Originally Published: Jan 2, 2012 - Wisconsin State Journal


Take an extra few seconds during that next trip to the refuse carts outside the house. That item being pitched just might be bound for the green bin instead of the landfill under Madison's new recycling rules.

Starting with the first collection of 2012 the city will accept more plastic and metal items, including pots, pans, plumbing and small metal appliances such as toasters and power tools. Plastic containers numbered 1 through 7 and plastic bags will also be accepted starting this week.

The changes come as the city begins a new contract, but this time with local company Pellitteri Waste Systems.

The city has contracted with Houston-based Waste Management Systems for the last 20 years, but Waste Management lost the bidding process to Pellitteri, which is in the process of expanding its recycling facility at 4002 Kipp St. to create the company's first single-stream recycling center.

The 55,000-square-foot structure will mean that Madison's recyclables will no longer be transported to Waste Management's Germantown processing center, but instead will be sorted on Madison's Southeast Side.

Pellitteri's current facility handles paper and cardboard recycling for a number of Dane County communities but expanding to single-stream recycling was necessary step toward securing the Madison contract, which is worth about $1.5 million annually to Pellitteri.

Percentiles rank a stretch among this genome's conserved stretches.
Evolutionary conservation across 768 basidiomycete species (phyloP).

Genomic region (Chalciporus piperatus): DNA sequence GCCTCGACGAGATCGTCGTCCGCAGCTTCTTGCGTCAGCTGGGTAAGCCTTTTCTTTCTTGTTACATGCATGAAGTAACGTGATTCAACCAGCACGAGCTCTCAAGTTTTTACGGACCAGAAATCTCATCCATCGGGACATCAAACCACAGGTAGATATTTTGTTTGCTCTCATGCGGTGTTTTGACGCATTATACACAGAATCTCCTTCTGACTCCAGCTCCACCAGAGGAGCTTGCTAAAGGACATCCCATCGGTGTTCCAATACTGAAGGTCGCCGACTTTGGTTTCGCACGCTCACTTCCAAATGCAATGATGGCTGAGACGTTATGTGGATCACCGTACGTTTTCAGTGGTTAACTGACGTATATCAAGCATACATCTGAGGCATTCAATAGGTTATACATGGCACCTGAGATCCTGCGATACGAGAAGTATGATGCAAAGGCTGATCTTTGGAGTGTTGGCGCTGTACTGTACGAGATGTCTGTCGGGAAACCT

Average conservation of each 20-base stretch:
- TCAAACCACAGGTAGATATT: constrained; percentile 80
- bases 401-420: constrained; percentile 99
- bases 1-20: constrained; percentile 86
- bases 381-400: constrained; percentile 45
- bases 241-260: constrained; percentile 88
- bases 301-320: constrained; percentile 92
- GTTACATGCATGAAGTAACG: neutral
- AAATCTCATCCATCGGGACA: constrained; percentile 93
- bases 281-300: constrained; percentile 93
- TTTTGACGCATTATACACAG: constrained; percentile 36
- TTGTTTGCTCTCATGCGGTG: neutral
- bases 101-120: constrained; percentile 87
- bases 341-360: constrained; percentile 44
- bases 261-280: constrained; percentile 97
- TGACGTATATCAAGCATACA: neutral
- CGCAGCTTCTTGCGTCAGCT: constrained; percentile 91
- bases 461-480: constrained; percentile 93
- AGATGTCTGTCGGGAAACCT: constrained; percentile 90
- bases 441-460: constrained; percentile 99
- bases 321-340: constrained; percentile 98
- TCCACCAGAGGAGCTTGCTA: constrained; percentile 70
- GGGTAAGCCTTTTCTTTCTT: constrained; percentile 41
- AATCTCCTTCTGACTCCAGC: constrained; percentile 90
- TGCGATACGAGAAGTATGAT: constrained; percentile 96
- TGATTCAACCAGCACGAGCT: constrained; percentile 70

"Having this facility is important to the longterm success of our company and helps us to compete with large multi-national companies like Waste Management and Veolia," said David Pellitteri, vice president of finance for Pellitteri Waste Systems.

Pellitteri expects the Kipp Street facility to be fully operational by April and said that the company will hire 15 to 18 new employees by that time.

George Dreckmann, spokesman for the Madison Streets Division, said that Pellitteri's local roots played a large role in winning the contract. Pellitteri has been operating in the Madison area since 1939.

"It was really a tight decision. We've worked successfully with Waste Management for 20 years and there wasn't a lot of difference between the two proposals. Pellitteri is an old family business with deep ties in the Madison area," Dreckmann said. "The only way they can get a chance is if somebody becomes their first customer."

But the city will see financial benefits from the new deal, Dreckmann said.

The processing fee paid to Waste Management in 2011 was $55.13 per ton of recycled material. The new contract with Pellitteri will reduce the city's fee to $46 in 2012. Dreckmann said the reduced fees are estimated to save the city nearly $175,000 per year over the life of the contract, which lasts for five years with the possibility of two, two-year extensions.

The city could also see new revenues from the new materials being accepted. When the processor sells the recycled material, the city will get 80 percent of the revenue. By increasing the number of recycled products, the city will make more money back from new material revenues, which Dreckmann estimates to be around $60,000 annually.

"We think this will mean about 500 to 700 tons of additional material that will not go to landfills," Dreckmann said.

But don't rush to get a larger recycling cart just yet.

Most homes in Madison were supplied with 65-gallon cart when the single-stream recycling program was implemented in 2005. Those excited about the new items being taken for recycling can request a larger 95-gallon cart, but Dreckmann suggested waiting a few weeks to see if household recycling volumes change.

"People won't be recycling pots and pans every week," he added.